CI – Introduction to the Theology of the Body 2

Recorded on April 19th 2012.

The discussion today began with reflections on the Culture of Life/Culture of Death exercise given as homework in the last session.

The readings for this week were chapters 2 and 3 from Theology of the Body for Beginners.

Chapter 2 (“Before the Fig Leaves”) describes God’s plan for human beings before sin entered the world and disturbed what God had created good.   Our comments included a ‘hermeneutical note’ about how we consider Adam and Eve, the first humans in the Bible. Our author points out that we are considering “the symbolism of biblical language” in these stories, rather than a scientific account. That is a valid approach, because we are considering the meaning of human life, rather than its biological origins.

The Biblical reading in question is Genesis 2:4b-25, in the handout below. Note that there is no sexual differentiation until after God separate the first hum,an into two halves, and this is reflected in the slight editing of the text:

Genesis and Galatians

Pope John Paul II notes three primordial experiences of the first human beings, in their state of innocence:

  • Original Solitude
  • Original Unity
  • Original Nakedness

Pope John Paul II states that “man becomes the image of God not so much in the moment of solitude but in the moment of communion” So marital union is an ‘icon’ or image of the inner life of the Trinity.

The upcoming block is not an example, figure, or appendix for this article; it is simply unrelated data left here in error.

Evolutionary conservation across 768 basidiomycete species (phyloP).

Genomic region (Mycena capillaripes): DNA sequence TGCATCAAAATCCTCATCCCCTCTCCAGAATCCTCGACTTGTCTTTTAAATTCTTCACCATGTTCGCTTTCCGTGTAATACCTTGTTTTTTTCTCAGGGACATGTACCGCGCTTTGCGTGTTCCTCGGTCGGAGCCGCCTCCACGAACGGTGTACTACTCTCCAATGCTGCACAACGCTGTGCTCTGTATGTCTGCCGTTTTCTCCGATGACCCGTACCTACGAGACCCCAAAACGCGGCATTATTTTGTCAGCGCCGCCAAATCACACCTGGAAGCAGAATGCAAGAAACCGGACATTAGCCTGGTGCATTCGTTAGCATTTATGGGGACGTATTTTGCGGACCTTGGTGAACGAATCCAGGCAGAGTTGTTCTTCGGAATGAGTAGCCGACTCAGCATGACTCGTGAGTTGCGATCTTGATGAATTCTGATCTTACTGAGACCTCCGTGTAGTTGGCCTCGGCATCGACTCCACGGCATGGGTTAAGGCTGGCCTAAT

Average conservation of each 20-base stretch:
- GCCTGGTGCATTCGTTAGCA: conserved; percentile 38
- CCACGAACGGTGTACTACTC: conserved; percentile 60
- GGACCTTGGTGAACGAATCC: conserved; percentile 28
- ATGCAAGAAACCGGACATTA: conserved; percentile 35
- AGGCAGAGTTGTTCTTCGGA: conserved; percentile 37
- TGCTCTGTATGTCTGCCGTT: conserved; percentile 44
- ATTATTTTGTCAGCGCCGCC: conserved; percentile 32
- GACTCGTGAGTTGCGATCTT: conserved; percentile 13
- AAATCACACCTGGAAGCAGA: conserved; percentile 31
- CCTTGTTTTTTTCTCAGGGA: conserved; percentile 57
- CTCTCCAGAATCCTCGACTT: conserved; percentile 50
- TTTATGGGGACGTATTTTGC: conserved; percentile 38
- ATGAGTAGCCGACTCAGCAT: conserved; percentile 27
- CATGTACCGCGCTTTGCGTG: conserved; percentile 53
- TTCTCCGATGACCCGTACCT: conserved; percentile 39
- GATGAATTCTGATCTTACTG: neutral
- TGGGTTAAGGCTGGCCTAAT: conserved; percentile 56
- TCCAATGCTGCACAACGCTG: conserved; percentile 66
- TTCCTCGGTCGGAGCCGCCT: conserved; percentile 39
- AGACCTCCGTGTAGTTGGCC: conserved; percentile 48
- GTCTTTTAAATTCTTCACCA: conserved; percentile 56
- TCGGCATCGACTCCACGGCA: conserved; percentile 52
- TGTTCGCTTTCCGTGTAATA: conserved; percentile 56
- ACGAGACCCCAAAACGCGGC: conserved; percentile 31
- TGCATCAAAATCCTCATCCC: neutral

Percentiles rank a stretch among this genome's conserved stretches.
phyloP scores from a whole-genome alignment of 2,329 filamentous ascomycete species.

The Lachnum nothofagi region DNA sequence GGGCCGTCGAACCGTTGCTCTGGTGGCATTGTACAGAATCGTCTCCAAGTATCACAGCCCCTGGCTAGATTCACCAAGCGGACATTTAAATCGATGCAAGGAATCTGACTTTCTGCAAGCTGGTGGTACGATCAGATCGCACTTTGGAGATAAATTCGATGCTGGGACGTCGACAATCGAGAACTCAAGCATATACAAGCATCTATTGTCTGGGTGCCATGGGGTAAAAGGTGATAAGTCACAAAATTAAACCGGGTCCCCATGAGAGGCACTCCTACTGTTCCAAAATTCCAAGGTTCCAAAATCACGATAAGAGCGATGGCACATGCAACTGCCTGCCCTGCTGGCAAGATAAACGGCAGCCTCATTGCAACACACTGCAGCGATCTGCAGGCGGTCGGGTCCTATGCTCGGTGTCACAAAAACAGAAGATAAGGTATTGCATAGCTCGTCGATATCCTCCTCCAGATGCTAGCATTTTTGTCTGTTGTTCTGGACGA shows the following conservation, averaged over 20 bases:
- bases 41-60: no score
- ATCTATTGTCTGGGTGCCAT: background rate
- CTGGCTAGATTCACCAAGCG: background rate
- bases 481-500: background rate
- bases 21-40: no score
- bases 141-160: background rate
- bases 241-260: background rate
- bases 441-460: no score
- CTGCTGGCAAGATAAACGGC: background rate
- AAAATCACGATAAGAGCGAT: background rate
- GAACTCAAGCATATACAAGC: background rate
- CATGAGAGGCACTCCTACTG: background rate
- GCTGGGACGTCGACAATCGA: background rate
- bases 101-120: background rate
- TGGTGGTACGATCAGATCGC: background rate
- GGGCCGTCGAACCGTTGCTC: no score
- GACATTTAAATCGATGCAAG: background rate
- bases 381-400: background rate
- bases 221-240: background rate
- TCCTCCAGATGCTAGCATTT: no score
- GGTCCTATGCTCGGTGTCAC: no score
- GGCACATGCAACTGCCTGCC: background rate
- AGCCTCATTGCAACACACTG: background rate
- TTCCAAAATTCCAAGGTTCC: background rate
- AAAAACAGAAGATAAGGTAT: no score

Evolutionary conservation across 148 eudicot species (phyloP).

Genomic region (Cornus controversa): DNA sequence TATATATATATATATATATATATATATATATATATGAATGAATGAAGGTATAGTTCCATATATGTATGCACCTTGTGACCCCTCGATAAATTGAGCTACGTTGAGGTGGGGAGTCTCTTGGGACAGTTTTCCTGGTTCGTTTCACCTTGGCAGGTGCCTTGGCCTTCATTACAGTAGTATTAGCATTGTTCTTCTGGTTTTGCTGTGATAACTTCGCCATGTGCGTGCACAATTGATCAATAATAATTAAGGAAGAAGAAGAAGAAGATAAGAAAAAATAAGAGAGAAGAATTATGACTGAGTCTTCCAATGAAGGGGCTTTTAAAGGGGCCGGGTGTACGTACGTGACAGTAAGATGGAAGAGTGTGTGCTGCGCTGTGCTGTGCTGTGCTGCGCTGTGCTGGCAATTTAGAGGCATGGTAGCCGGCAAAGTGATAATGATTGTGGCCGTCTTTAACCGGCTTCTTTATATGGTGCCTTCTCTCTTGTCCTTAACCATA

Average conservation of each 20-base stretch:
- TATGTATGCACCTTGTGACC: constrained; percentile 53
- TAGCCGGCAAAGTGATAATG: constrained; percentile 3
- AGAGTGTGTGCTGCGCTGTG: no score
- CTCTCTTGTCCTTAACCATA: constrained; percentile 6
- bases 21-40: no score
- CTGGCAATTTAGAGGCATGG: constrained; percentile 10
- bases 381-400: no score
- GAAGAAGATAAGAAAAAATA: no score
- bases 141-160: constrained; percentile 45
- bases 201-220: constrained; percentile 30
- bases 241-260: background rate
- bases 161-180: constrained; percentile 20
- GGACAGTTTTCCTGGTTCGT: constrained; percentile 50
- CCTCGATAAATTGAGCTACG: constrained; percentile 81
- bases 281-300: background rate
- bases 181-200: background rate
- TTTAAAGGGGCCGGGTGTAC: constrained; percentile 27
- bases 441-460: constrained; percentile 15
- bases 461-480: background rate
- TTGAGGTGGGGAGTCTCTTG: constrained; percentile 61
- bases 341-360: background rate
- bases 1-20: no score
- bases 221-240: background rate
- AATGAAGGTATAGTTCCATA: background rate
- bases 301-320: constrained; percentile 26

This idea is well illustrated in this painting, The Heavenly and Earthly Trinities, by Bartolome Esteban Murillo, which hangs in the National gallery in London:

CI – Theology of the Body 2A

In connection with Chapter 3, “The Entrance of the Fig Leaves”, we discussed the delicate and painful issue of homosexuality, touched upon by Christopher West on page 32. I found a very helpful article from Our Sunday Visitor magazine which reminded Catholics of the compassion and justice with which homosexual people must be treated, even though the Church disapproves of all homosexual activity.

Overlooked Teaching

See also the document from the US Conference of Catholic Bishops urging parents of homosexual children to be compassionate, Always Our Children.

The final part of the discussion was about turning from lust to purity, and changing from an ‘ethic’ of external rules to an ‘ethos’ of internal values. This change of heart is shown by Saint Paul in Galatians chapter 5, in which he contrasts “the flesh” (understood as humanity alienated from God) with “the spirit” (in which human beings are redeemed by Christ and animated by the life of God). See once again Genesis and Galatians.

CI – Theology of the Body 2B

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